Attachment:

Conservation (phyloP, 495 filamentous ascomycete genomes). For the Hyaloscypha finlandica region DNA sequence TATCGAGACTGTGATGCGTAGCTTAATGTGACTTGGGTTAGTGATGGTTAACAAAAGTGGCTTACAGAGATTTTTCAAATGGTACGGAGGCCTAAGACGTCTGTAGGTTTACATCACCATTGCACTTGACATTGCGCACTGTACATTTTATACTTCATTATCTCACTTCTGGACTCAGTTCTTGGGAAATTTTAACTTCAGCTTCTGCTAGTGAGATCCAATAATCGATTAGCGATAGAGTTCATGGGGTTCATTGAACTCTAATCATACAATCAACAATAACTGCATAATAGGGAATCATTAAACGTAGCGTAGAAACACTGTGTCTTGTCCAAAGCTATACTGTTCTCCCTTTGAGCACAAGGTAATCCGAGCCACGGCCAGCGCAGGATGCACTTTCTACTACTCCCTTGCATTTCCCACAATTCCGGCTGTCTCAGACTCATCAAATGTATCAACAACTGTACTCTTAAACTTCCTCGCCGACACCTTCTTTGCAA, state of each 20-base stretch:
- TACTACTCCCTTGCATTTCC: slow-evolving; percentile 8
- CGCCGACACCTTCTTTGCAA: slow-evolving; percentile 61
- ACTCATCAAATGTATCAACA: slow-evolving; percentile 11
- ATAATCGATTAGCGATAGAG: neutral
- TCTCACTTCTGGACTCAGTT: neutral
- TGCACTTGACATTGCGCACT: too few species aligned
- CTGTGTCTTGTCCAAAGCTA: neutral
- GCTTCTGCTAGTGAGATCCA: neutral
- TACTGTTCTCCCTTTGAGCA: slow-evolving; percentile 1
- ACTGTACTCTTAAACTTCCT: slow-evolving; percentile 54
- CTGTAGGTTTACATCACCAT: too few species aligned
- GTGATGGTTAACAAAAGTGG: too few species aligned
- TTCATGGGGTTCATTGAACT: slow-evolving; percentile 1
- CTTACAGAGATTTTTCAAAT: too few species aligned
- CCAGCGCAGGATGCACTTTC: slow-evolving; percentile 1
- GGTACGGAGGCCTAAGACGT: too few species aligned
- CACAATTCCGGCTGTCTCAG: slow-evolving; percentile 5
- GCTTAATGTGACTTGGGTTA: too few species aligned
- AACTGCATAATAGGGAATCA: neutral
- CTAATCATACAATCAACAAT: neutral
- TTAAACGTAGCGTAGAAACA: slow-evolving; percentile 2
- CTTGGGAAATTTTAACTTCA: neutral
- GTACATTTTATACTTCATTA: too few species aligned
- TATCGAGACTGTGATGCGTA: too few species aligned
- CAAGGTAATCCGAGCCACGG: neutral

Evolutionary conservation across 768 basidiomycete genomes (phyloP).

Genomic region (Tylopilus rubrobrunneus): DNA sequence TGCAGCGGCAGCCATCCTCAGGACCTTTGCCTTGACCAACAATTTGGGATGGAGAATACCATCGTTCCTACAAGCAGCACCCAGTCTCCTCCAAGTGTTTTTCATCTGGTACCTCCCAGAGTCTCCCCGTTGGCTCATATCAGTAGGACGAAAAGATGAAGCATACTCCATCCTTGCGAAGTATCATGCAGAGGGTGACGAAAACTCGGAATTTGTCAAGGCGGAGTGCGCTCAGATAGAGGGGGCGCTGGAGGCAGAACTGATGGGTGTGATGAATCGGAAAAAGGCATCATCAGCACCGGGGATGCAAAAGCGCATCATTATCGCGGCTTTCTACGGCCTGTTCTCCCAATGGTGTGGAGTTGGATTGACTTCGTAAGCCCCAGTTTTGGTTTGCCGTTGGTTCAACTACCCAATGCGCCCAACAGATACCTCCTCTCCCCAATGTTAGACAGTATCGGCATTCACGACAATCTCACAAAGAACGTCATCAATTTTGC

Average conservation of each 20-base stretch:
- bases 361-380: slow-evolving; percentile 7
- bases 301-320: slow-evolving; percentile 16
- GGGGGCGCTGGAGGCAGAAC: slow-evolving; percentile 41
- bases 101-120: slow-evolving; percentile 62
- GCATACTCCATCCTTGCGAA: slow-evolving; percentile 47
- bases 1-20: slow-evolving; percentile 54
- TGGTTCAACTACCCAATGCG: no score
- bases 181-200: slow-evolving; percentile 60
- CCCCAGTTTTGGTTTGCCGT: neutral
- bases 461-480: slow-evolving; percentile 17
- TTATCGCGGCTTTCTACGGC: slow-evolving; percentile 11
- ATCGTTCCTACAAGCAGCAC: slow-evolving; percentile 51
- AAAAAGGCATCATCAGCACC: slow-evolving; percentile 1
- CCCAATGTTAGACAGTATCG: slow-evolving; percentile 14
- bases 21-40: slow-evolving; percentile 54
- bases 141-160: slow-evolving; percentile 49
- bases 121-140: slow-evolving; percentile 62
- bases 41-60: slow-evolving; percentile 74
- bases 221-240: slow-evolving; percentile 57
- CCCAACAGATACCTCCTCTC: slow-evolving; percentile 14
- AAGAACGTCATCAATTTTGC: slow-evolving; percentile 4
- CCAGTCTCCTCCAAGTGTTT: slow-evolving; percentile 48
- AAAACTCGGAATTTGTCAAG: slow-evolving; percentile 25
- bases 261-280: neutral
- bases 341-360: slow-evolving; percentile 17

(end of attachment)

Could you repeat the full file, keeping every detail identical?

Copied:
Conservation (phyloP, 495 filamentous ascomycete genomes). For the Hyaloscypha finlandica region DNA sequence TATCGAGACTGTGATGCGTAGCTTAATGTGACTTGGGTTAGTGATGGTTAACAAAAGTGGCTTACAGAGATTTTTCAAATGGTACGGAGGCCTAAGACGTCTGTAGGTTTACATCACCATTGCACTTGACATTGCGCACTGTACATTTTATACTTCATTATCTCACTTCTGGACTCAGTTCTTGGGAAATTTTAACTTCAGCTTCTGCTAGTGAGATCCAATAATCGATTAGCGATAGAGTTCATGGGGTTCATTGAACTCTAATCATACAATCAACAATAACTGCATAATAGGGAATCATTAAACGTAGCGTAGAAACACTGTGTCTTGTCCAAAGCTATACTGTTCTCCCTTTGAGCACAAGGTAATCCGAGCCACGGCCAGCGCAGGATGCACTTTCTACTACTCCCTTGCATTTCCCACAATTCCGGCTGTCTCAGACTCATCAAATGTATCAACAACTGTACTCTTAAACTTCCTCGCCGACACCTTCTTTGCAA, state of each 20-base stretch:
- TACTACTCCCTTGCATTTCC: slow-evolving; percentile 8
- CGCCGACACCTTCTTTGCAA: slow-evolving; percentile 61
- ACTCATCAAATGTATCAACA: slow-evolving; percentile 11
- ATAATCGATTAGCGATAGAG: neutral
- TCTCACTTCTGGACTCAGTT: neutral
- TGCACTTGACATTGCGCACT: too few species aligned
- CTGTGTCTTGTCCAAAGCTA: neutral
- GCTTCTGCTAGTGAGATCCA: neutral
- TACTGTTCTCCCTTTGAGCA: slow-evolving; percentile 1
- ACTGTACTCTTAAACTTCCT: slow-evolving; percentile 54
- CTGTAGGTTTACATCACCAT: too few species aligned
- GTGATGGTTAACAAAAGTGG: too few species aligned
- TTCATGGGGTTCATTGAACT: slow-evolving; percentile 1
- CTTACAGAGATTTTTCAAAT: too few species aligned
- CCAGCGCAGGATGCACTTTC: slow-evolving; percentile 1
- GGTACGGAGGCCTAAGACGT: too few species aligned
- CACAATTCCGGCTGTCTCAG: slow-evolving; percentile 5
- GCTTAATGTGACTTGGGTTA: too few species aligned
- AACTGCATAATAGGGAATCA: neutral
- CTAATCATACAATCAACAAT: neutral
- TTAAACGTAGCGTAGAAACA: slow-evolving; percentile 2
- CTTGGGAAATTTTAACTTCA: neutral
- GTACATTTTATACTTCATTA: too few species aligned
- TATCGAGACTGTGATGCGTA: too few species aligned
- CAAGGTAATCCGAGCCACGG: neutral

Evolutionary conservation across 768 basidiomycete genomes (phyloP).

Genomic region (Tylopilus rubrobrunneus): DNA sequence TGCAGCGGCAGCCATCCTCAGGACCTTTGCCTTGACCAACAATTTGGGATGGAGAATACCATCGTTCCTACAAGCAGCACCCAGTCTCCTCCAAGTGTTTTTCATCTGGTACCTCCCAGAGTCTCCCCGTTGGCTCATATCAGTAGGACGAAAAGATGAAGCATACTCCATCCTTGCGAAGTATCATGCAGAGGGTGACGAAAACTCGGAATTTGTCAAGGCGGAGTGCGCTCAGATAGAGGGGGCGCTGGAGGCAGAACTGATGGGTGTGATGAATCGGAAAAAGGCATCATCAGCACCGGGGATGCAAAAGCGCATCATTATCGCGGCTTTCTACGGCCTGTTCTCCCAATGGTGTGGAGTTGGATTGACTTCGTAAGCCCCAGTTTTGGTTTGCCGTTGGTTCAACTACCCAATGCGCCCAACAGATACCTCCTCTCCCCAATGTTAGACAGTATCGGCATTCACGACAATCTCACAAAGAACGTCATCAATTTTGC

Average conservation of each 20-base stretch:
- bases 361-380: slow-evolving; percentile 7
- bases 301-320: slow-evolving; percentile 16
- GGGGGCGCTGGAGGCAGAAC: slow-evolving; percentile 41
- bases 101-120: slow-evolving; percentile 62
- GCATACTCCATCCTTGCGAA: slow-evolving; percentile 47
- bases 1-20: slow-evolving; percentile 54
- TGGTTCAACTACCCAATGCG: no score
- bases 181-200: slow-evolving; percentile 60
- CCCCAGTTTTGGTTTGCCGT: neutral
- bases 461-480: slow-evolving; percentile 17
- TTATCGCGGCTTTCTACGGC: slow-evolving; percentile 11
- ATCGTTCCTACAAGCAGCAC: slow-evolving; percentile 51
- AAAAAGGCATCATCAGCACC: slow-evolving; percentile 1
- CCCAATGTTAGACAGTATCG: slow-evolving; percentile 14
- bases 21-40: slow-evolving; percentile 54
- bases 141-160: slow-evolving; percentile 49
- bases 121-140: slow-evolving; percentile 62
- bases 41-60: slow-evolving; percentile 74
- bases 221-240: slow-evolving; percentile 57
- CCCAACAGATACCTCCTCTC: slow-evolving; percentile 14
- AAGAACGTCATCAATTTTGC: slow-evolving; percentile 4
- CCAGTCTCCTCCAAGTGTTT: slow-evolving; percentile 48
- AAAACTCGGAATTTGTCAAG: slow-evolving; percentile 25
- bases 261-280: neutral
- bases 341-360: slow-evolving; percentile 17